Young people—and even many adults—often dream of having lives like those of their favorite celebrities. The idea of hearing thousands of fans chant your name is enough to make anyone aspire to live that type of lifestyle; being paid earning millions of dollars to live out your dreams doesn’t hurt either. Yet we tend to forget that even superstars have their own personal struggles and tragedies to endure, just like “normal” people.

Former NFL Player Matthew Cherry has given us a look into the “other side” with his new film “The Last Fall,” starring Lance Gross. The movie depicts an athlete’s struggle away from the football field, which is based on the life of Matthew, himself. The athlete-turned-director sat with EBONY and discussed his inspiration for the film and the side of the NFL that you don’t often get to see.

EBONY: Explain your inspiration for “The Last Fall.”

Matthew Cherry: There’s a huge disconnect between perception and reality. Everyone thinks that every NFL player is a millionaire and that life is good, but there’s a huge difference between our league and the NBA, Major League Baseball and the NHL. The NFL is the only professional sport that doesn’t have guaranteed contracts and the average player only lasts 3.5 seasons. Only four percent of players have a career that lasts more than four seasons, which leaves 96% of the players that come into the league as a rookie, retired in their mid-twenties. I’m not sure if you’re familiar with outliers but they say that it takes 10,000 hours of practice to become an expert at something. This essentially leaves young men that have literally become experts at their craft, without a job in their mid-twenties – their dream is gone. When you compare that to other fields, people at that age are just coming into their own and getting their first promotion. You’re at the age where people are beginning to take you seriously [in your field], but now you’ve got to start from scratch, which is what happened to me.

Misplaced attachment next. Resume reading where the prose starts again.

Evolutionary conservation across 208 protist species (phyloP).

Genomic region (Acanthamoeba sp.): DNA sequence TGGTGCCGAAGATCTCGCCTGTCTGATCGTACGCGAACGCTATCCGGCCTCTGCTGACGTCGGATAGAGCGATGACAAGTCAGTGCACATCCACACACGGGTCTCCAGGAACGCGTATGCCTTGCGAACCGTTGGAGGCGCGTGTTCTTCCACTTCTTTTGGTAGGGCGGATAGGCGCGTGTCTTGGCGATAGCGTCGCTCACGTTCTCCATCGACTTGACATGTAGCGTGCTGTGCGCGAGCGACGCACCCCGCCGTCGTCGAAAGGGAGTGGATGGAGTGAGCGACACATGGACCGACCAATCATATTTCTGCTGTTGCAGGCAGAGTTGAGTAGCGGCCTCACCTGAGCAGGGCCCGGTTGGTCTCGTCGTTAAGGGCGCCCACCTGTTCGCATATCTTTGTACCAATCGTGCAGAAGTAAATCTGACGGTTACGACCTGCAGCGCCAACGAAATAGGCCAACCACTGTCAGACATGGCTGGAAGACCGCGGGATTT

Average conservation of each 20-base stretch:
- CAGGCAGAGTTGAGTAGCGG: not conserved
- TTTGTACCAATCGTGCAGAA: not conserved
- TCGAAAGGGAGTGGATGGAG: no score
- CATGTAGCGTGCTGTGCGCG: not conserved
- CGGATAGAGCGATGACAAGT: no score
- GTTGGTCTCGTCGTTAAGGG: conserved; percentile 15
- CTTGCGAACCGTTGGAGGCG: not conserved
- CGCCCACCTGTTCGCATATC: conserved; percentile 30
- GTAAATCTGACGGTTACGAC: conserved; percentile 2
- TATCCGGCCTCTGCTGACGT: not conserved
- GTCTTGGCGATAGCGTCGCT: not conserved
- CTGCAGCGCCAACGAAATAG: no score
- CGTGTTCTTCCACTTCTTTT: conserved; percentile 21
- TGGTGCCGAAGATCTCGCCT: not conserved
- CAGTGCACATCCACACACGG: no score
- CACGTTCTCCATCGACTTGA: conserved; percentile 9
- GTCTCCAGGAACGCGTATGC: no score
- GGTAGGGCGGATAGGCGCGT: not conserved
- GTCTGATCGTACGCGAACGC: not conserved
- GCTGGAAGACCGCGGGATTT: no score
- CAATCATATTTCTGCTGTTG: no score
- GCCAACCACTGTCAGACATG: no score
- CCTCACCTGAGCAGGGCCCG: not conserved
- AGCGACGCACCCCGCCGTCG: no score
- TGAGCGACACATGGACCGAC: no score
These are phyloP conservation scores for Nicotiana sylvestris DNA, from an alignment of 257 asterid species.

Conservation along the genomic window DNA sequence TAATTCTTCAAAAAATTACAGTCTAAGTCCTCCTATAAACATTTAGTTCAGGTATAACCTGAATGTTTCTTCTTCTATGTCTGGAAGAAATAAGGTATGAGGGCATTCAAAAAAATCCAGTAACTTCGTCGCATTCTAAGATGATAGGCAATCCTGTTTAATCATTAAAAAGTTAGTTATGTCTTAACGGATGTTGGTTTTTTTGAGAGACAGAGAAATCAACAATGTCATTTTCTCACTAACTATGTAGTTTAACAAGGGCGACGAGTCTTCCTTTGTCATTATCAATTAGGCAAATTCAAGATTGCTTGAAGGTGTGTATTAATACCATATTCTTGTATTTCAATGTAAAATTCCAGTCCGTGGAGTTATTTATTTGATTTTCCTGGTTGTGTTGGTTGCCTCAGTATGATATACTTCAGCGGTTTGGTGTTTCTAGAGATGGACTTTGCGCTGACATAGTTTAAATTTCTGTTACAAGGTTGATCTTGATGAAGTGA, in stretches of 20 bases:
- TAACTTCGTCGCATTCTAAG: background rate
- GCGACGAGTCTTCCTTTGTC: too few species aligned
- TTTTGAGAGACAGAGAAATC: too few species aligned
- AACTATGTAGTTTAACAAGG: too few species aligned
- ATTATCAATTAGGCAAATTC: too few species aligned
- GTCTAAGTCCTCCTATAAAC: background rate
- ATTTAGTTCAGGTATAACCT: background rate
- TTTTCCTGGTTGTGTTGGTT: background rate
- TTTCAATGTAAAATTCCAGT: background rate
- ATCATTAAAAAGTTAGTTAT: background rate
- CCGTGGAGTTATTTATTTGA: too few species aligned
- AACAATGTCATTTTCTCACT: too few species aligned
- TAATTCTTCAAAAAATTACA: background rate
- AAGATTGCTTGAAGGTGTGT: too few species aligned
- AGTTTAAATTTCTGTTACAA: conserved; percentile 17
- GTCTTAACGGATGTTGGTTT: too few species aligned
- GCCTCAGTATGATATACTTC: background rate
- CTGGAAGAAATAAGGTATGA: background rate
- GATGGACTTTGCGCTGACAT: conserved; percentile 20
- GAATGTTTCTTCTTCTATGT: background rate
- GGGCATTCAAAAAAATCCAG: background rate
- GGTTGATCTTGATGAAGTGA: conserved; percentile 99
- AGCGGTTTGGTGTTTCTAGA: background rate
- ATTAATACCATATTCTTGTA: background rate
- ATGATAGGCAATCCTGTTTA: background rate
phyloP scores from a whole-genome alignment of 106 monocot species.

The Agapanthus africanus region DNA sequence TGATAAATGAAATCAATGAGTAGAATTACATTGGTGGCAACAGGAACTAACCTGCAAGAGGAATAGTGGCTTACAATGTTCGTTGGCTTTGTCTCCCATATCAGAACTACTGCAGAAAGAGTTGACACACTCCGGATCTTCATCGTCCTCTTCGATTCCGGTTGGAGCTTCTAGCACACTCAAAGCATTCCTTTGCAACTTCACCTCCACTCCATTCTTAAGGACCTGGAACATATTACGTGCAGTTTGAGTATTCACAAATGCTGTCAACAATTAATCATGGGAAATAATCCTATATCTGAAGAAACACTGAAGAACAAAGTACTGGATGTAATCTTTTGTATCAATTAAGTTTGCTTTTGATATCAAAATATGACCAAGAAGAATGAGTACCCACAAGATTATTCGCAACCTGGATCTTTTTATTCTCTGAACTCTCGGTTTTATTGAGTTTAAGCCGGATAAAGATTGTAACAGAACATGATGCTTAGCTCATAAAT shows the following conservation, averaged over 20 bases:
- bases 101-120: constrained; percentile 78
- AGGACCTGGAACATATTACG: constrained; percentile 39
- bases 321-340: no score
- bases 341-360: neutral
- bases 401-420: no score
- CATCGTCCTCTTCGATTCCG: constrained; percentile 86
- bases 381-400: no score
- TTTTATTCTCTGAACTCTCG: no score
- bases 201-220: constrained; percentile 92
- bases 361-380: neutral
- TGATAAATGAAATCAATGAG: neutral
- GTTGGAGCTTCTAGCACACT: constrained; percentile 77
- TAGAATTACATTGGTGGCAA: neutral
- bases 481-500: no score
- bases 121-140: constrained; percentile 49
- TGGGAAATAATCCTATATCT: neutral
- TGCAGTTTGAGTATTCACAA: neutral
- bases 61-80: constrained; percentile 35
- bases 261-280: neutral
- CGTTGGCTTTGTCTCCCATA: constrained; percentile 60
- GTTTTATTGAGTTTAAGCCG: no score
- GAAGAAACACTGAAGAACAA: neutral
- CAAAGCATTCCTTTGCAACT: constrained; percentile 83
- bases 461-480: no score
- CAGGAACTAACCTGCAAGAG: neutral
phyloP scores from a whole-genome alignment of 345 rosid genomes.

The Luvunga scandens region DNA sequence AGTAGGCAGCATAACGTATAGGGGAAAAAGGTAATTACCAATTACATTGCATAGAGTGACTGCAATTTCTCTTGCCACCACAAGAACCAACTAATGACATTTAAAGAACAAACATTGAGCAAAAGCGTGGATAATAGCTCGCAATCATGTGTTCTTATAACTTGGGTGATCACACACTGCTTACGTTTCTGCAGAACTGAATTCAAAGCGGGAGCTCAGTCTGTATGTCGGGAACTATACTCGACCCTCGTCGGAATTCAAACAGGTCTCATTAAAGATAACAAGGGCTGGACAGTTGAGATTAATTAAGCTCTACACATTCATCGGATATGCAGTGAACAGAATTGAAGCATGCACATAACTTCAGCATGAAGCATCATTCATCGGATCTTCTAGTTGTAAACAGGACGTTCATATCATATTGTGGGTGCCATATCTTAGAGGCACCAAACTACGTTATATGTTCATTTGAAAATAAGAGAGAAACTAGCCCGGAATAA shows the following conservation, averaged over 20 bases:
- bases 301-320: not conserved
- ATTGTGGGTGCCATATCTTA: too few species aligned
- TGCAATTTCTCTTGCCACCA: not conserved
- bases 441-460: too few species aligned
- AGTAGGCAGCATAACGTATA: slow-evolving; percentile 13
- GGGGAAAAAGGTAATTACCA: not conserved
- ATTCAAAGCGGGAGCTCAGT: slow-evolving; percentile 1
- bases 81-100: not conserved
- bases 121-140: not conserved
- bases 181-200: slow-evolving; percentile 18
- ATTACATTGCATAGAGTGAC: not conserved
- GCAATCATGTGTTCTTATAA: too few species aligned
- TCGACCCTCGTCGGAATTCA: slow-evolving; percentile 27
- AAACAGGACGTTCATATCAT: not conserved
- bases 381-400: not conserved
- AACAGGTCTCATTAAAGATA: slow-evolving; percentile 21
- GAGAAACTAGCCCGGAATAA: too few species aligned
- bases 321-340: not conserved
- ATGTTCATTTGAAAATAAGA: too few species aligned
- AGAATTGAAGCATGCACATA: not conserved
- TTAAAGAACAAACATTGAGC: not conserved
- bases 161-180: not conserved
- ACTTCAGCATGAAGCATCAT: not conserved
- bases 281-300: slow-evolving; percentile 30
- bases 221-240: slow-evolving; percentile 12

I… played for three seasons, which is the average. I played for four different teams during that time, as well as playing briefly in Canada and NFL Europe. All of this resulted in me living in nine different cities and three countries within a three year span. The game left me when I was only 25 years old.

I really wanted to tell my story of how I’ve had a car get repossessed, how I had to move back home after getting released, and a lot of things that many guys go through, but we’ve never seen it depicted on screen.

EBONY: What was your state of mind like during this up and down period of your professional career?

MC: I always knew that I wanted to get into entertainment once I finished playing ball. When I got into the league, I found out very quickly that I wouldn’t be there long. I got cut during training camp and moved to the practice squad, making a salary of $80,000. What people don’t realize is that in the NFL, you’re taxed at the highest tax bracket, as well as being taxed in every state that you play in. In addition to that, you have to pay your agent and others involved, not to mention that you’re only being paid for the 16-17 weeks during the season. You’ve gotta make the money stretch for an entire year, because there aren’t any checks coming in January through July.